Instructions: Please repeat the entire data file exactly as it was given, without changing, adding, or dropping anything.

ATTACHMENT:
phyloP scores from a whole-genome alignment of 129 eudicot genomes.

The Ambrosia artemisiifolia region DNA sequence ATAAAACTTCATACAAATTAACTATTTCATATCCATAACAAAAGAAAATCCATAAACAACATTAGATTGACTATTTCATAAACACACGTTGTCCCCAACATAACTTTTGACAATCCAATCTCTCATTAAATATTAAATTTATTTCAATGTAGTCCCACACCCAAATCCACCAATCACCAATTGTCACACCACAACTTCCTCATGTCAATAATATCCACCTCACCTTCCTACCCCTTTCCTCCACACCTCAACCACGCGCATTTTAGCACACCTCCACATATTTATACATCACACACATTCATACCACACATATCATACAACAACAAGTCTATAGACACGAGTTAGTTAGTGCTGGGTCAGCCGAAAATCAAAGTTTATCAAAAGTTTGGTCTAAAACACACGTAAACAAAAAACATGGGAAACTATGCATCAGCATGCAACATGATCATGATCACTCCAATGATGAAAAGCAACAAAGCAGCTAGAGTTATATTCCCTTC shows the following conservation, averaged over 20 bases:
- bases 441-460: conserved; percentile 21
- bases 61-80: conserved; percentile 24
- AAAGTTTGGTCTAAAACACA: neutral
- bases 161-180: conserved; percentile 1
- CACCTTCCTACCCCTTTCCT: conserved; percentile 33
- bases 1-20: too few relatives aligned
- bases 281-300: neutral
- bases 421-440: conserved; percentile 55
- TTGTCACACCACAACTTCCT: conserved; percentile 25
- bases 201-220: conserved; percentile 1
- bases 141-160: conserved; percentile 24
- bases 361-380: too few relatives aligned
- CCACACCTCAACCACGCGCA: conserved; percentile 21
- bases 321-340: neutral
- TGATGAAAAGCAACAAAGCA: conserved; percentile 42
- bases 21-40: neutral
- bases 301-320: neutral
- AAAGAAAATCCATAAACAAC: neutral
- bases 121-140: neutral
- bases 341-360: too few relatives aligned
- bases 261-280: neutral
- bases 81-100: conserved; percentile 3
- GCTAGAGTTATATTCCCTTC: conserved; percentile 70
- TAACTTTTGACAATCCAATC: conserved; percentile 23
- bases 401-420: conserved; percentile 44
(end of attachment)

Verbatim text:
phyloP scores from a whole-genome alignment of 129 eudicot genomes.

The Ambrosia artemisiifolia region DNA sequence ATAAAACTTCATACAAATTAACTATTTCATATCCATAACAAAAGAAAATCCATAAACAACATTAGATTGACTATTTCATAAACACACGTTGTCCCCAACATAACTTTTGACAATCCAATCTCTCATTAAATATTAAATTTATTTCAATGTAGTCCCACACCCAAATCCACCAATCACCAATTGTCACACCACAACTTCCTCATGTCAATAATATCCACCTCACCTTCCTACCCCTTTCCTCCACACCTCAACCACGCGCATTTTAGCACACCTCCACATATTTATACATCACACACATTCATACCACACATATCATACAACAACAAGTCTATAGACACGAGTTAGTTAGTGCTGGGTCAGCCGAAAATCAAAGTTTATCAAAAGTTTGGTCTAAAACACACGTAAACAAAAAACATGGGAAACTATGCATCAGCATGCAACATGATCATGATCACTCCAATGATGAAAAGCAACAAAGCAGCTAGAGTTATATTCCCTTC shows the following conservation, averaged over 20 bases:
- bases 441-460: conserved; percentile 21
- bases 61-80: conserved; percentile 24
- AAAGTTTGGTCTAAAACACA: neutral
- bases 161-180: conserved; percentile 1
- CACCTTCCTACCCCTTTCCT: conserved; percentile 33
- bases 1-20: too few relatives aligned
- bases 281-300: neutral
- bases 421-440: conserved; percentile 55
- TTGTCACACCACAACTTCCT: conserved; percentile 25
- bases 201-220: conserved; percentile 1
- bases 141-160: conserved; percentile 24
- bases 361-380: too few relatives aligned
- CCACACCTCAACCACGCGCA: conserved; percentile 21
- bases 321-340: neutral
- TGATGAAAAGCAACAAAGCA: conserved; percentile 42
- bases 21-40: neutral
- bases 301-320: neutral
- AAAGAAAATCCATAAACAAC: neutral
- bases 121-140: neutral
- bases 341-360: too few relatives aligned
- bases 261-280: neutral
- bases 81-100: conserved; percentile 3
- GCTAGAGTTATATTCCCTTC: conserved; percentile 70
- TAACTTTTGACAATCCAATC: conserved; percentile 23
- bases 401-420: conserved; percentile 44